Now service days are frequently held where tables are set up and service providers, advocacy groups and state departments offer help to the men of Harrington Hall. Johnson believes the affordable housing and services for lower income individuals and families is the best way to end homelessness.

“Ultimately, the goal of the corporation is to put our shelters out of business,” she said.

House of Hope encourages participants to be active in the program. The program has many outlets for constituents to help their communities as well as their fellow participants. House of Hope’s Board of Directors is made up of one-third previously homeless people that are or have been a part of the program.

Johnson says, “So they have a voice all the time. They have a voice at our meetings. They have a voice when they go out to speak to people. They can tell their stories much better than I can.”

Also, House of Hope started running the House of Hope Boutique in Apponaug on Post Road in 2007. The boutique sells creative recycled and re-purposed products, such as purses, totes and jewelry, made by people in the program. The store works as a mechanism to train participants in retail service to gain experience. The House of Hope aims to give individuals the help and tools they need to get back on their feet.

House of Hope, after 25 years of service, only has greater plans for the next year.

“Last year the legislation awarded us $1.5 million to renovate the inside of Harrington Hall,” said Johnson.

The renovations are planned to include a laundry room, teaching kitchen, meeting spaces as well as a new heating and cooling system. Bidding for the project is expected to start soon. House of Hope plans to start an affordable housing project in Pawtuxet Village.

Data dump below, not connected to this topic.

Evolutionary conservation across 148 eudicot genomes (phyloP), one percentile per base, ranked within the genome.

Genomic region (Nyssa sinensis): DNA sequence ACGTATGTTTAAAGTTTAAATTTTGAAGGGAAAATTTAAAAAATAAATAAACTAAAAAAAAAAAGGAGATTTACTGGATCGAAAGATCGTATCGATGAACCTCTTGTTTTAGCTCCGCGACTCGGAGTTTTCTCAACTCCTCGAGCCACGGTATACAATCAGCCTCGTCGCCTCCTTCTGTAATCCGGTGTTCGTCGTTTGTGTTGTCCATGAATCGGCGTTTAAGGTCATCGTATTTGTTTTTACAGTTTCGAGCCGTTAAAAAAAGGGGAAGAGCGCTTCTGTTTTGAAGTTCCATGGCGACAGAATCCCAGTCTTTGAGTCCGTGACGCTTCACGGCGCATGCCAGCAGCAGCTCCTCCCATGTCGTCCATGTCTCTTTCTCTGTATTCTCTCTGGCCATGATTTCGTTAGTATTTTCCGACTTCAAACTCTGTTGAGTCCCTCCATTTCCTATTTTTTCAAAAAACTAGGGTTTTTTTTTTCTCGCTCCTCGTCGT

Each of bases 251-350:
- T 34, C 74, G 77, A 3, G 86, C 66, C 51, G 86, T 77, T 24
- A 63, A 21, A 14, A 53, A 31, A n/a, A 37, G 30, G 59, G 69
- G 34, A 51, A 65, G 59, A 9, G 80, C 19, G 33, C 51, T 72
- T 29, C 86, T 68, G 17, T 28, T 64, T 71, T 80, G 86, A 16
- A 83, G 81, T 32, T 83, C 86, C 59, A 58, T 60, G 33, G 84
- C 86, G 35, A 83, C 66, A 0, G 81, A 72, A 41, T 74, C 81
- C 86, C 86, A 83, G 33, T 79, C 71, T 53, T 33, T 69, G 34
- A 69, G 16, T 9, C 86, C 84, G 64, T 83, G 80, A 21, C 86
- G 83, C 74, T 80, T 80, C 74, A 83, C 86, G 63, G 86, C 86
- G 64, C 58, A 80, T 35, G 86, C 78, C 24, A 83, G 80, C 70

Johnson explained that the House of Hope “will be restoring Gaspee Mansion to its full glory, putting on an addition and, hopefully by next summer, we will have 10 new apartments.”

The Gaspee Mansion was purchased for $187,000. A $1,152,000 historical tax credit award will fund the preservation of the building.

For the past 25 years, Johnson says House of Hope has been “fortunate to work in the city of Warwick because the people here care about each other.”

House of Hope invites the community to attend the 25th anniversary dinner on May 15 at the Harbor Lights Marina and Country Club. The night is to honor important figures in the House of Hope Community Development Corporation and celebrate the good the program has done over the past 25 years for homelessness in not only Warwick, but throughout Rhode Island.

Gene Valicenti, Turn to 10’s news anchor, will be the Master of Ceremonies and a new commemorative book will debut. The book, written by Brian Jones, will exemplify the work done by House of Hope. The book and dinner both emphasize that House of Hope is “Proud of our Past. Focused on our Future.” Along with the book, a video of personal success stories will be shared throughout the night.

At the end of the event, former Governor Phillip Noel will be named the first ever “Ambassador of Hope” for the program. Noel was one of the first to serve on House of Hope’s Advisory Board. The board was established a year and a half ago in an effort to educate individuals of the cause and expand the reach of House of Hope’s program. The board is made up of individuals like Noel, who can be influential on a statewide basis.

Tickets at $100 can be acquired at www.thehouseofhopecdc.org or by calling 463-3324 x231. Donations to the House of Hope Corporation can also be made through the website or by telephone.